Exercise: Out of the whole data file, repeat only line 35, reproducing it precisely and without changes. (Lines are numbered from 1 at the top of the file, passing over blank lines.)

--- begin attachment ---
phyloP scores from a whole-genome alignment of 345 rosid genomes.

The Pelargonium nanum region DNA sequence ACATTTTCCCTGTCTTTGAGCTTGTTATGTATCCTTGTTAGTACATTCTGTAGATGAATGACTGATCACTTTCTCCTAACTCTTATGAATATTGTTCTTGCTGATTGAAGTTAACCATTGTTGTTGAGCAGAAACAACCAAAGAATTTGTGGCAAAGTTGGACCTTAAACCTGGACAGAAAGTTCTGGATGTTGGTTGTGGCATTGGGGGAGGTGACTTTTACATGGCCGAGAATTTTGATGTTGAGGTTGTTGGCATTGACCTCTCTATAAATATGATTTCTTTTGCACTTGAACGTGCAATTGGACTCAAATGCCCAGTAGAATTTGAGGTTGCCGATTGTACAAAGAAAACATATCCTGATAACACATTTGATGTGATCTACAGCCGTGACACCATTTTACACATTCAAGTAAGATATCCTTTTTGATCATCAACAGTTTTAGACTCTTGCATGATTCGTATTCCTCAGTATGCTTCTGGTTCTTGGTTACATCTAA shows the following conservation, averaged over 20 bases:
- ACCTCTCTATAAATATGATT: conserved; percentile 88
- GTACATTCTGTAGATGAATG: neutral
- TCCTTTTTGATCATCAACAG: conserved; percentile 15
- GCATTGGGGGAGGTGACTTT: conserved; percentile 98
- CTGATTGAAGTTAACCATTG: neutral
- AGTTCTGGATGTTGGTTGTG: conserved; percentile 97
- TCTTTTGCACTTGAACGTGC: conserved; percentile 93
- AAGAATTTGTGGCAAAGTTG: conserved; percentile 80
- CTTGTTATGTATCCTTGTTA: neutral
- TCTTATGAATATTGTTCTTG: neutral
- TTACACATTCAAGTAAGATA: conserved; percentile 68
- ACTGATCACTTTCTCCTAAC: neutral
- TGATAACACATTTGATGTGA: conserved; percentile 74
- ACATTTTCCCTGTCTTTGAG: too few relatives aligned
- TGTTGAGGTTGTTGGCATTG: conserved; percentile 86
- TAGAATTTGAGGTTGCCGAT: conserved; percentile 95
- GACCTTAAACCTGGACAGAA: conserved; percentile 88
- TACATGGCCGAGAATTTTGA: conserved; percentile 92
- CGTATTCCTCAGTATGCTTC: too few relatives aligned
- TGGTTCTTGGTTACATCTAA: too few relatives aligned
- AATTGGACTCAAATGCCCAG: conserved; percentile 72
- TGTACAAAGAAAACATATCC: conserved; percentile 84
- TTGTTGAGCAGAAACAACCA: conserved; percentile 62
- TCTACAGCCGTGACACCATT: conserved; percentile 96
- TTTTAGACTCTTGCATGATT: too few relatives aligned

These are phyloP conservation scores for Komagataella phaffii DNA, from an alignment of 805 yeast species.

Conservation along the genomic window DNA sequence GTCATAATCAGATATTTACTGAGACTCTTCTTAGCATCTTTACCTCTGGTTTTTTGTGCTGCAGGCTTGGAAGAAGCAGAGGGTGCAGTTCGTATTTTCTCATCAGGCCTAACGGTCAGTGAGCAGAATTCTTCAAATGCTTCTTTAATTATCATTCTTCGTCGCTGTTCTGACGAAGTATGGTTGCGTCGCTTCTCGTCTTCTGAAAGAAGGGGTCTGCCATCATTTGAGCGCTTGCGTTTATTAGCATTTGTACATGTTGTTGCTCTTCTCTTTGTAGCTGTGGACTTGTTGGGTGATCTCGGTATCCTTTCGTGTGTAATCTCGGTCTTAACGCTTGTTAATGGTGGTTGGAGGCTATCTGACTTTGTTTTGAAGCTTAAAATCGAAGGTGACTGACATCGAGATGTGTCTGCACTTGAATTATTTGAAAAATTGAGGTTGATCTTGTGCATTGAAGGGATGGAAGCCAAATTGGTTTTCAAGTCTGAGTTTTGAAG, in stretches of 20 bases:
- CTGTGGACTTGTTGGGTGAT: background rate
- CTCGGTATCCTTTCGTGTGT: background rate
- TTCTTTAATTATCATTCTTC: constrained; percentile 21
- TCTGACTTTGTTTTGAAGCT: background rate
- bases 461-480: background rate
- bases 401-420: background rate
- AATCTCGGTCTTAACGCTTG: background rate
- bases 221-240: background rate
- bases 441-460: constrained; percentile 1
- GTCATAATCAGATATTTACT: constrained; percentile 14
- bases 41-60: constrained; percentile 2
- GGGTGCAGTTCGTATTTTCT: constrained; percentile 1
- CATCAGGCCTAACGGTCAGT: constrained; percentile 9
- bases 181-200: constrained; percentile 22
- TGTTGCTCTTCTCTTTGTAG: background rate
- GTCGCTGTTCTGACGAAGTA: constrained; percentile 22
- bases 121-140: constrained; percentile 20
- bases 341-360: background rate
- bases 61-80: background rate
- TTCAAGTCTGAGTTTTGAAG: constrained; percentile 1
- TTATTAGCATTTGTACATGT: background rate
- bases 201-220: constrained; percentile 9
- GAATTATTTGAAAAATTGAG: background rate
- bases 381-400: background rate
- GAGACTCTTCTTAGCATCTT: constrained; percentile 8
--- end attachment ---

- bases 401-420: background rate